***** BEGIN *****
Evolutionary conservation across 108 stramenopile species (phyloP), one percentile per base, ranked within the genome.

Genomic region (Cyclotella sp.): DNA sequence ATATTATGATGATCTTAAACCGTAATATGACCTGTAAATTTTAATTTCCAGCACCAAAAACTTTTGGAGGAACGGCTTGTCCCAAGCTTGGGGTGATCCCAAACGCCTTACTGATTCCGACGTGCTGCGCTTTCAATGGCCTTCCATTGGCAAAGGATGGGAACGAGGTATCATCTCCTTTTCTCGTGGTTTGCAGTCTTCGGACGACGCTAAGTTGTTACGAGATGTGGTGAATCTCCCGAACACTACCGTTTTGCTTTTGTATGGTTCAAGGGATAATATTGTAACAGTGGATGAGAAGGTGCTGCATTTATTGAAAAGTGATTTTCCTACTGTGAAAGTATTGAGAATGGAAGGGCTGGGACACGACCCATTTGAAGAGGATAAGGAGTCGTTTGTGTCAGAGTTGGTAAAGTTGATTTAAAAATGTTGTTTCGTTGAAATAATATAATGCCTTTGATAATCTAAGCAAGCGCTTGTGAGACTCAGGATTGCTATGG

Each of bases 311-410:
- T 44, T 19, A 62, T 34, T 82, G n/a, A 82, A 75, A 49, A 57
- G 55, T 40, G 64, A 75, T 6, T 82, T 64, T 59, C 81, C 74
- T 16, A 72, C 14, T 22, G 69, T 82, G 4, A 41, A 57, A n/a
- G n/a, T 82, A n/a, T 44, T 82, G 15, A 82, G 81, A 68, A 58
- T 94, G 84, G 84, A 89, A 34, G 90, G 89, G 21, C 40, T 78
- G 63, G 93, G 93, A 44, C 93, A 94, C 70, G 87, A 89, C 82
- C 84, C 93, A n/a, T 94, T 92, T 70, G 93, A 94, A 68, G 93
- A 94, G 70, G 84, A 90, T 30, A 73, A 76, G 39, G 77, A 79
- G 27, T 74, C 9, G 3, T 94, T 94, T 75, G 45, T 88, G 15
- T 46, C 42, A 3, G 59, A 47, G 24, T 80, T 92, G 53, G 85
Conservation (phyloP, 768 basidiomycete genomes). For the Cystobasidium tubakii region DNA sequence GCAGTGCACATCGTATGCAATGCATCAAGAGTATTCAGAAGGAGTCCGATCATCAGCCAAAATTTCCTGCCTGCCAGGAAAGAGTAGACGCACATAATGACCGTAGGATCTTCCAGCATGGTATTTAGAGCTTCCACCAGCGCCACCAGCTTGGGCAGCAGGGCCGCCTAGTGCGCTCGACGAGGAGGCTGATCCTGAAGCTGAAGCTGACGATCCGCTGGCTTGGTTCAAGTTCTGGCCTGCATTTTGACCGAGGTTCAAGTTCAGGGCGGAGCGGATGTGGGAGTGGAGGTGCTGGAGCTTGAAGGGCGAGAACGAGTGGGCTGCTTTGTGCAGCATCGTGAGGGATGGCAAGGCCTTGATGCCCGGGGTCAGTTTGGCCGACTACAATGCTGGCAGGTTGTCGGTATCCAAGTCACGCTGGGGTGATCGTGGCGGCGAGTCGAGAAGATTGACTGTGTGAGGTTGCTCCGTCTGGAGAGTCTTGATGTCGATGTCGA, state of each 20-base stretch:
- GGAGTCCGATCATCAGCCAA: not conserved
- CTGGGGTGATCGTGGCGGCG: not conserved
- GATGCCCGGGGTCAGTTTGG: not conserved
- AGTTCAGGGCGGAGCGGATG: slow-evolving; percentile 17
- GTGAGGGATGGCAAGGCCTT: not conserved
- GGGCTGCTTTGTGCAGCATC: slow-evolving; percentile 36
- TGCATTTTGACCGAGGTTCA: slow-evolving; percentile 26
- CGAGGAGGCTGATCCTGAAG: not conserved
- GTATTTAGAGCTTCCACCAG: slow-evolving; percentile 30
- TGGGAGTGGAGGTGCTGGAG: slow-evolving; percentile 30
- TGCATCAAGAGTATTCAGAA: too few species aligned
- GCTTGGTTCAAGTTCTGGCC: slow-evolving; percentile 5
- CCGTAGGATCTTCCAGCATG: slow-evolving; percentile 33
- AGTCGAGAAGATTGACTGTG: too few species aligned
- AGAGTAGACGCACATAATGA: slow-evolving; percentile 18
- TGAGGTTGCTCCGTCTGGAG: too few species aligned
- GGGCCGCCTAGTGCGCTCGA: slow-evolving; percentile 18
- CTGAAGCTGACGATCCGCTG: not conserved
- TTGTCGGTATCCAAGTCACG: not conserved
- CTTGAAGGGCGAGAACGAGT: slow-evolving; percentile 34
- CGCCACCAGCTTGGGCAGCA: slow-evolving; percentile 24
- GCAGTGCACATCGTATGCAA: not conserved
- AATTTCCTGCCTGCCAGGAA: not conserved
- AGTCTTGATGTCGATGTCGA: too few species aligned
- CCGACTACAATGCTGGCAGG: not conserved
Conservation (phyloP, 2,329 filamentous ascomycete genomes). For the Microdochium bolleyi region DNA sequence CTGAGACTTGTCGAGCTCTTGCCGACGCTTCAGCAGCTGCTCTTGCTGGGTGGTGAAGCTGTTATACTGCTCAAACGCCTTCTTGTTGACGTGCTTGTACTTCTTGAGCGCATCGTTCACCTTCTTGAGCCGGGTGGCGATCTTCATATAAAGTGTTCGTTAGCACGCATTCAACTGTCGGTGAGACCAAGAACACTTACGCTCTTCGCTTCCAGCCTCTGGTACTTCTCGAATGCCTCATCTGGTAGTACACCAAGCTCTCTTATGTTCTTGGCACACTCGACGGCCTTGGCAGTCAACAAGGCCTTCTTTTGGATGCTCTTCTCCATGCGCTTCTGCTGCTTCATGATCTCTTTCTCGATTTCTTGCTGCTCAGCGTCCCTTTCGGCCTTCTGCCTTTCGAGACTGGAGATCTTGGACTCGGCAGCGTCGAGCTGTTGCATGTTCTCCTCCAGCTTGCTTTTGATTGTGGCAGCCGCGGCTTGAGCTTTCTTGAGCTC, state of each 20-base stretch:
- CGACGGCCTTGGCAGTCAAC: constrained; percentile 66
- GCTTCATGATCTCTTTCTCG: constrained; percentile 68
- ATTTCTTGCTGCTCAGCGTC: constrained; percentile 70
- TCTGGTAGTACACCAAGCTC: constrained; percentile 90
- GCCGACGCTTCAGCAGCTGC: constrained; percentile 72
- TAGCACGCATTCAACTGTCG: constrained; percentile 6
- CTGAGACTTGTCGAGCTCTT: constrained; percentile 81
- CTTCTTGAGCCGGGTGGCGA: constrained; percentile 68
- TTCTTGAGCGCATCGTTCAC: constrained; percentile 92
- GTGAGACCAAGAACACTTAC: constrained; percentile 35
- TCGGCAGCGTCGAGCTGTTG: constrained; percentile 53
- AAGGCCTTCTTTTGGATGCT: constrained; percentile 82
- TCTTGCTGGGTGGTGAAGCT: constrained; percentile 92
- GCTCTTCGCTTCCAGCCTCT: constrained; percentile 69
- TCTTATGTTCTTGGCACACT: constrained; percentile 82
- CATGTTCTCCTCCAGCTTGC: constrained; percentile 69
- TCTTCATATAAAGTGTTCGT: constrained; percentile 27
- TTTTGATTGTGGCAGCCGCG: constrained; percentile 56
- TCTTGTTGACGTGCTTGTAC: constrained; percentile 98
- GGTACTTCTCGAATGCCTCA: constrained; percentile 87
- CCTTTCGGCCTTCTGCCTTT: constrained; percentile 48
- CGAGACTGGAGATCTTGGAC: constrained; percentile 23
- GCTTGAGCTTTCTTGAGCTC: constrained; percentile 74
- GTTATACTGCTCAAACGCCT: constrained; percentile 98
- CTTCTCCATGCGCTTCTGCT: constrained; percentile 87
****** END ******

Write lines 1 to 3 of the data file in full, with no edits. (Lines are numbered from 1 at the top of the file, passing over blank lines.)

Evolutionary conservation across 108 stramenopile species (phyloP), one percentile per base, ranked within the genome.

Genomic region (Cyclotella sp.): DNA sequence ATATTATGATGATCTTAAACCGTAATATGACCTGTAAATTTTAATTTCCAGCACCAAAAACTTTTGGAGGAACGGCTTGTCCCAAGCTTGGGGTGATCCCAAACGCCTTACTGATTCCGACGTGCTGCGCTTTCAATGGCCTTCCATTGGCAAAGGATGGGAACGAGGTATCATCTCCTTTTCTCGTGGTTTGCAGTCTTCGGACGACGCTAAGTTGTTACGAGATGTGGTGAATCTCCCGAACACTACCGTTTTGCTTTTGTATGGTTCAAGGGATAATATTGTAACAGTGGATGAGAAGGTGCTGCATTTATTGAAAAGTGATTTTCCTACTGTGAAAGTATTGAGAATGGAAGGGCTGGGACACGACCCATTTGAAGAGGATAAGGAGTCGTTTGTGTCAGAGTTGGTAAAGTTGATTTAAAAATGTTGTTTCGTTGAAATAATATAATGCCTTTGATAATCTAAGCAAGCGCTTGTGAGACTCAGGATTGCTATGG

Each of bases 311-410: